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The Commercial Observer: How did Zelnik & Company fare in 2009?

Mr. Zelnik: We had small deals going on with the mom-and-pop stores. Some opportunities came along that were best suited for those types of tenants. We had a consistent deal flow in terms of overall gross volumes. As for the organization, I would say we were probably off about 20 percent or 30 percent from year over year.

 

How did the holiday season shape up for New York retailers?

At this point, we’re reading statistics and everything we’re hearing is inventories were kept much more in control than last year, so that allowed for the retailers to be selling at less discounted prices. Overall, it was more positive than negative.

 

Besides inventory, were there other ways retailers were able to prepare?

In a less formal manner, it was about retailers just being prepared from a customer service perspective and being more focused on certain inventories. But from a customer service perspective, I think the retailers were on top of things more than ever. Maybe because they didn’t have the crowds that they’d had in the past, there was more customer service across the board, even from the big boxes and the discount operators. I think they were prepared for that. I think it was a big season for some of these retailers to really be focused on the customer more than ever.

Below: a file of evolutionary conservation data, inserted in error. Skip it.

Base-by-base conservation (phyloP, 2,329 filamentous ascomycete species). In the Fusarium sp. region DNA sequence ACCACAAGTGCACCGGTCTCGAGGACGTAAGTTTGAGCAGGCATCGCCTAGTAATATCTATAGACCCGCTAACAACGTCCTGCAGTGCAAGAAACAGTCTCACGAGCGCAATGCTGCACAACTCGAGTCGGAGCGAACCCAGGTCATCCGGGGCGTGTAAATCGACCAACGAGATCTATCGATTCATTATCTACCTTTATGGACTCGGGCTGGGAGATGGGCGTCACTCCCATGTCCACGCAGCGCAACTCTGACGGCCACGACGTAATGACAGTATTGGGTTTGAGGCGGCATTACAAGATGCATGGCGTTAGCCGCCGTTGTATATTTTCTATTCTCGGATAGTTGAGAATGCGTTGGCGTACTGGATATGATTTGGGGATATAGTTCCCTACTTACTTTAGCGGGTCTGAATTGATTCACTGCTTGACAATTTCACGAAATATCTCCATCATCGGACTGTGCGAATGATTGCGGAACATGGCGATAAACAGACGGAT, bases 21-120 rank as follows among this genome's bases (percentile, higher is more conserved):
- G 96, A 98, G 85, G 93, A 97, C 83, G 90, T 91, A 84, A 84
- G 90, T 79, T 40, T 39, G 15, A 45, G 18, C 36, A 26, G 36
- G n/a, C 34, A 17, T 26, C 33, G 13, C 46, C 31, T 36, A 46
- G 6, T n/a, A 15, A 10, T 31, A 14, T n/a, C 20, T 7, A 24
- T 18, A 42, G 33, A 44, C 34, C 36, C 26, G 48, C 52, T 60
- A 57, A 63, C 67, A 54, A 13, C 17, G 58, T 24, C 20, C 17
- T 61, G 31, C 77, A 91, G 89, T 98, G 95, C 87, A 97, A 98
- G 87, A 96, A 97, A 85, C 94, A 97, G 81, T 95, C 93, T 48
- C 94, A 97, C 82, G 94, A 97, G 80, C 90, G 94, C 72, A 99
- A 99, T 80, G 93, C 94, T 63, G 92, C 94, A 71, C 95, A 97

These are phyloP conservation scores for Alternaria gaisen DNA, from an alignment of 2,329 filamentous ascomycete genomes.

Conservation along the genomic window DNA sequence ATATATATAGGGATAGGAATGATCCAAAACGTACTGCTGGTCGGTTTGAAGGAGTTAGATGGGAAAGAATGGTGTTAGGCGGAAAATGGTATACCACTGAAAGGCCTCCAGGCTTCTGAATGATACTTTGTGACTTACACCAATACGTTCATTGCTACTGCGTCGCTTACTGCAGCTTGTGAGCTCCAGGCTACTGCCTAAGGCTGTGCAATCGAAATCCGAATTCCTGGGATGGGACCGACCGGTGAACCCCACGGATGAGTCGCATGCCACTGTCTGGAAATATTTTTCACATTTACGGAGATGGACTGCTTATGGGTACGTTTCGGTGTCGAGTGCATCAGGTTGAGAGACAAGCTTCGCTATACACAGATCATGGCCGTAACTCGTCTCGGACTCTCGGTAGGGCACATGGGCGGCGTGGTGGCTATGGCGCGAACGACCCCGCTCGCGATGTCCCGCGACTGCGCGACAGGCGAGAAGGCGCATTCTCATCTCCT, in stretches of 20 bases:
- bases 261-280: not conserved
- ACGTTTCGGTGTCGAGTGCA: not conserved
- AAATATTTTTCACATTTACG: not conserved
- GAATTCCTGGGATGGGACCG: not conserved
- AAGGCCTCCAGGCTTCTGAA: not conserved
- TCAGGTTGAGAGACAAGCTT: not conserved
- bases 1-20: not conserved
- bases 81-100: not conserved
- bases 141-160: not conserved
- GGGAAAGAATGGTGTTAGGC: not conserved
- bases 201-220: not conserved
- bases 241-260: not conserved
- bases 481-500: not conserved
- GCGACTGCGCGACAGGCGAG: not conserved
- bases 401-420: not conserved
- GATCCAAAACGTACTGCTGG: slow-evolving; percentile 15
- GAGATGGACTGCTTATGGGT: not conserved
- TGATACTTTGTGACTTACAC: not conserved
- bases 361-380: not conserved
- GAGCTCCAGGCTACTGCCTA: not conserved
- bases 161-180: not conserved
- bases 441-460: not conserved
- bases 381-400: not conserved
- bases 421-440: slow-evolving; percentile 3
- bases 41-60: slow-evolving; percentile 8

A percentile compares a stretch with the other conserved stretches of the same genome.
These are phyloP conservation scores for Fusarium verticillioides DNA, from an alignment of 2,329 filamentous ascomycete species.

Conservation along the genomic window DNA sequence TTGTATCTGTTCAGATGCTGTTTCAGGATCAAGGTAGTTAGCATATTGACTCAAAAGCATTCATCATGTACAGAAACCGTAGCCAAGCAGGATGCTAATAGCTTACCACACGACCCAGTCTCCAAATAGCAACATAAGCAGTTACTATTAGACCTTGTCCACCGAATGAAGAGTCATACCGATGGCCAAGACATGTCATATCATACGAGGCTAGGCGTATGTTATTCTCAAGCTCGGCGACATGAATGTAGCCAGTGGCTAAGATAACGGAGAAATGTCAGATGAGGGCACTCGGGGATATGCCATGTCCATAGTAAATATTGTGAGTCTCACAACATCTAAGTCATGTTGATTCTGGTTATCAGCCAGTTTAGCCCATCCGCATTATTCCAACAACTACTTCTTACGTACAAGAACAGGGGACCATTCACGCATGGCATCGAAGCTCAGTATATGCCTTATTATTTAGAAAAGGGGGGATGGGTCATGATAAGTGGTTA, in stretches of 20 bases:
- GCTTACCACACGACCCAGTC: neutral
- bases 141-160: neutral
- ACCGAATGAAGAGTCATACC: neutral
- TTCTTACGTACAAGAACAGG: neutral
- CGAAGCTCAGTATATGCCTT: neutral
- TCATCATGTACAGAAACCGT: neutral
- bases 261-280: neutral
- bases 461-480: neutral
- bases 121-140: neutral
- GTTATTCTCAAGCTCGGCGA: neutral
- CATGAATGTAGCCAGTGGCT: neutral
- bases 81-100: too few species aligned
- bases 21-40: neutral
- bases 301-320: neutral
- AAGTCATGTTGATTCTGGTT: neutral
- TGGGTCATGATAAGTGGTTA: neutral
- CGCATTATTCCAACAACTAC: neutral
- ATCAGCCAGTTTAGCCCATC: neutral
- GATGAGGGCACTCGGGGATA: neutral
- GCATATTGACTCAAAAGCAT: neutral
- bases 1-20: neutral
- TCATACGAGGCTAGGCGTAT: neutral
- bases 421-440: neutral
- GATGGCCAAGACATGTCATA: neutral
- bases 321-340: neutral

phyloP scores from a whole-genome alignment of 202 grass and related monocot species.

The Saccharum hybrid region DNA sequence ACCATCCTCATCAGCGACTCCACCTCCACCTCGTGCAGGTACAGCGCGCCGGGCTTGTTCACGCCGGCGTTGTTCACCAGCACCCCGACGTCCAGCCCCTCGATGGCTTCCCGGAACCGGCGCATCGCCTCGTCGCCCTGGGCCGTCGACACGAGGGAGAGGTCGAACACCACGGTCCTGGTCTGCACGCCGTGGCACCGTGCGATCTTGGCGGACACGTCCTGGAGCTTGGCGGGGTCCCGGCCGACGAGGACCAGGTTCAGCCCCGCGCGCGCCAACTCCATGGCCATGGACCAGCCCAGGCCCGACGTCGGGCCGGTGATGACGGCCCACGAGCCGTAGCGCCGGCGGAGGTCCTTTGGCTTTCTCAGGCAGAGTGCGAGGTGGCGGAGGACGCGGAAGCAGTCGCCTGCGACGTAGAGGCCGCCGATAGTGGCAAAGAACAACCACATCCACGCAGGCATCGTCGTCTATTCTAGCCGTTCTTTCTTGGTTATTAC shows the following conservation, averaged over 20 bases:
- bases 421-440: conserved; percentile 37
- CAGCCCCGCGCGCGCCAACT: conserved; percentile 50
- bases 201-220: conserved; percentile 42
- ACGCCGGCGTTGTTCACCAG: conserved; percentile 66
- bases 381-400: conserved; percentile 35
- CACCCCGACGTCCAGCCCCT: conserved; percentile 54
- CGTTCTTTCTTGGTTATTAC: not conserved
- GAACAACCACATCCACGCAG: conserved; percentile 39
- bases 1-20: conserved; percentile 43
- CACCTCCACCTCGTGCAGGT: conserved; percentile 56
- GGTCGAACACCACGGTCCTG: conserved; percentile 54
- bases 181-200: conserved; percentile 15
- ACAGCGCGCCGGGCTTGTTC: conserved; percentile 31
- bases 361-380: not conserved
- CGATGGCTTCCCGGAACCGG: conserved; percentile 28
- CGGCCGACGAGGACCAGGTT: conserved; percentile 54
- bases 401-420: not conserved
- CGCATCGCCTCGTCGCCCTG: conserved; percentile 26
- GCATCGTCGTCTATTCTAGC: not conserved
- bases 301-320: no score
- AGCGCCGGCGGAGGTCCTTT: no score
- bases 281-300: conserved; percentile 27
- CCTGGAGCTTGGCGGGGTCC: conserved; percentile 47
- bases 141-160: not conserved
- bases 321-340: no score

What were retailers talking about at November’s ICSC conference?

I thought that the show was fairly positive. A year-over-year comparison can only make it feel positive because the 2008 show was deader than dead. So year over year, it was more upbeat-certainly not as upbeat as things had been in the past, but I took it as a positive overall. There’s a general optimism about the New York City marketplace that to some degree never leaves.

 

Give me a breakdown of some of your recent transactions this year.

We have done a host of franchise-related retailers. We’re involved with a company, Submarina, which is a sandwich company that’s going to try to compete with the other sandwiches makers, the Subways and the Blimpies of the world. We work the landlord side, but we’ve seen guys like that.

 

Where and when are they opening?

Sometime in the first quarter in midtown west.

 

What retail trends are we going to see in 2010?